On the care and feeding of pagan activists

First, my thoughts and love are with the people of Ferguson, Missouri today. I pray that Ma’at finds a way to prevail.

Second, this past weekend was Pantheon Foundation’s first Pagan Activism conference. My fellow Pagan Activist blogger Shauna was asked to present based on her work with consent culture and sexual ethics. I was surprised and thrilled when my name was offered as a potential presenter, and found myself on the Care and Feeding of Pagan Activists panel. Some of the panel focused on self care, which I have discussed here before. The majority of the panel concentrated on pagans, both activist and not, with various disabilities and how to manage that in community.

Caring for our community in their health problems seems to be a topic still in its infancy. Accessibility to events is still limited, either by location or by people unable to participate in events. Food became a big topic in the panel, in the form of restrictive diets and not having options for eating when attending events. Also, the language we use within community, which can diminish others who live with any kind of health issue.

General Care and Feeding

Want to care for yourself and not burn out? Not feel drained by work which may have nourished you so deeply at the start? Here is how to start.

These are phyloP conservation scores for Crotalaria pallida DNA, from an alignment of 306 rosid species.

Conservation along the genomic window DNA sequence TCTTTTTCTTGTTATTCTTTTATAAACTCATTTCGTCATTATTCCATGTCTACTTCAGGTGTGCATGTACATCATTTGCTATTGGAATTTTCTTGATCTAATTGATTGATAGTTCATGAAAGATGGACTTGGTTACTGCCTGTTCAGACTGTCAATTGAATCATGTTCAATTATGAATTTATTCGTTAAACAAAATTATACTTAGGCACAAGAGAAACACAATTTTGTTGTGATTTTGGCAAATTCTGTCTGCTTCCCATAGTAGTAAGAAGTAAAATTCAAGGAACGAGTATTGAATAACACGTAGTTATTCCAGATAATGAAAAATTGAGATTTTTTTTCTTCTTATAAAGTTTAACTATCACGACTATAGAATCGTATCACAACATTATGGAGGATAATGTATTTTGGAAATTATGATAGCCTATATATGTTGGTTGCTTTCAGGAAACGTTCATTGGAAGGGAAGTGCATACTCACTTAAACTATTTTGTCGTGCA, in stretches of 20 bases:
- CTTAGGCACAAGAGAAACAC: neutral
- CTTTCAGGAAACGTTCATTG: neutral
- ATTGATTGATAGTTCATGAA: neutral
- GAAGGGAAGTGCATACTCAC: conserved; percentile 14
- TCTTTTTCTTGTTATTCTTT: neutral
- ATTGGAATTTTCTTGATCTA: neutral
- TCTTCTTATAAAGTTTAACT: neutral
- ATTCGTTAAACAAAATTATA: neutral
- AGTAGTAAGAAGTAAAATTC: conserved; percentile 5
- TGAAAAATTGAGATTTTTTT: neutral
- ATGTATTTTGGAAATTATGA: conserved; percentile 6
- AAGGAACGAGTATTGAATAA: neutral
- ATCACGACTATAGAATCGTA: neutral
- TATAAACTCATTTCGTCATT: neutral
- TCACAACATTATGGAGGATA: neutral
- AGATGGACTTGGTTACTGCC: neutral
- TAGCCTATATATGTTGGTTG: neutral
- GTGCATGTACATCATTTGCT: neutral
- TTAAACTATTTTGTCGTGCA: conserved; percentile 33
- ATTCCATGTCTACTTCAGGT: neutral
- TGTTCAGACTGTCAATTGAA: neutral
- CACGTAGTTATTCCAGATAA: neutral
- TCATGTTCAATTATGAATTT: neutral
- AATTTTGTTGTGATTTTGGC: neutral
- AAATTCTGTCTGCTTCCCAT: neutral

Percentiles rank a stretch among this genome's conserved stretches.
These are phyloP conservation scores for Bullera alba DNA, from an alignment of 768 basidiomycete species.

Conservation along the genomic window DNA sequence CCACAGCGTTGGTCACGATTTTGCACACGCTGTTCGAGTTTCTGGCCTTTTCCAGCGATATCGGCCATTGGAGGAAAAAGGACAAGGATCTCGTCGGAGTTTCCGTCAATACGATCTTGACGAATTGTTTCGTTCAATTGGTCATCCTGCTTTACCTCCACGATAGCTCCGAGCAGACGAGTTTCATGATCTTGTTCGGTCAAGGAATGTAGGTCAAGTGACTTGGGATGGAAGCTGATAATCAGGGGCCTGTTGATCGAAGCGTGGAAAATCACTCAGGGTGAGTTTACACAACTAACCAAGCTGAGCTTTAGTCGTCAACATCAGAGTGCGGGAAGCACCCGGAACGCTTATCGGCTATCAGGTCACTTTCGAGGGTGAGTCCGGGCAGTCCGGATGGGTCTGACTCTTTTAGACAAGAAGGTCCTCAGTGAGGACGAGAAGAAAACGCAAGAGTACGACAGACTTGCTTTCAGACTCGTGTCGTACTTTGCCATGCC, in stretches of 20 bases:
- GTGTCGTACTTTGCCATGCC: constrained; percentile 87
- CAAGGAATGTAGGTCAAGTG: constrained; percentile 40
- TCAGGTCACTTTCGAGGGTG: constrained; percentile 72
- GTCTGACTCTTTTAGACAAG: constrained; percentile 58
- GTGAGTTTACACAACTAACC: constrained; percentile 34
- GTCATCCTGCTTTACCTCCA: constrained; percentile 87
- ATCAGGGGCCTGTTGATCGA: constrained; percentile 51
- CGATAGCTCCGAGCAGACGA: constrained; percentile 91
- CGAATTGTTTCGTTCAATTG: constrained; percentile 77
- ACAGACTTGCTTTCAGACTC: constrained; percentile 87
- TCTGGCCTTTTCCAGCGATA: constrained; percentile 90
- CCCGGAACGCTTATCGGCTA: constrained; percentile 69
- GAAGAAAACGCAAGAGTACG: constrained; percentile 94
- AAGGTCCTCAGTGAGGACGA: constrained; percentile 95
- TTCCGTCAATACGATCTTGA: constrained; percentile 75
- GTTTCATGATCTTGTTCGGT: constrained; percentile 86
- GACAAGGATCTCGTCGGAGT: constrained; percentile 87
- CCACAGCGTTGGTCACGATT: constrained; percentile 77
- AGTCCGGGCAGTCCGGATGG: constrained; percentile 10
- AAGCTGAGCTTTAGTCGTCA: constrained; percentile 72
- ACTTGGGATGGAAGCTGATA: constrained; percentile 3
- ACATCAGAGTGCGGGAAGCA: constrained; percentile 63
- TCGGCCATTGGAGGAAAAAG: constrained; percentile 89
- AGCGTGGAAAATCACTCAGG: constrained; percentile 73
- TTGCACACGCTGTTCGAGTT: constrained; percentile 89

1. Drink water! Stay hydrated because every cell of your body needs it.

2. Get enough sleep. I can’t stress this enough. Also go to bed at a reasonable hour if you can manage.

3. Eat good, real, nourishing food. Like the water and sleep, you need this to function.

4. Take breaks. Whether it be from talking online or taking a few days off after an action, the break will give you some time to recuperate.

5. You are not your cause. During the panel, John (effing!) Beckett said something to hit this one on the head: make yourself redundant. There is more to your life than your cause. You will need more to help you keep going, plus if anything happens to you, what would everyone else do?

6. Keep living and keep engaging in your practices. Your connection to Gods/spirits/etc. are great fuel and a way to further nurture and remind yourself of what is important.

Activism and Health

What are the issues facing our activists today? Fibromyalgia, endocrine (thyroid, adrenals) problems, food allergies, Celiac disease, depression, PTSD, autism spectrum, autoimmune problems. We’re a reflection of the world, where many people are dealing with these problems. And it’s not always the adults. Morgan Daimler has spoken (and I shared during the panel) about attending events with a complex child and that it is not always easy to negotiate attendance in these situations. But we should not be shunning them, we need to find a way to welcome and bring everyone into the communities further.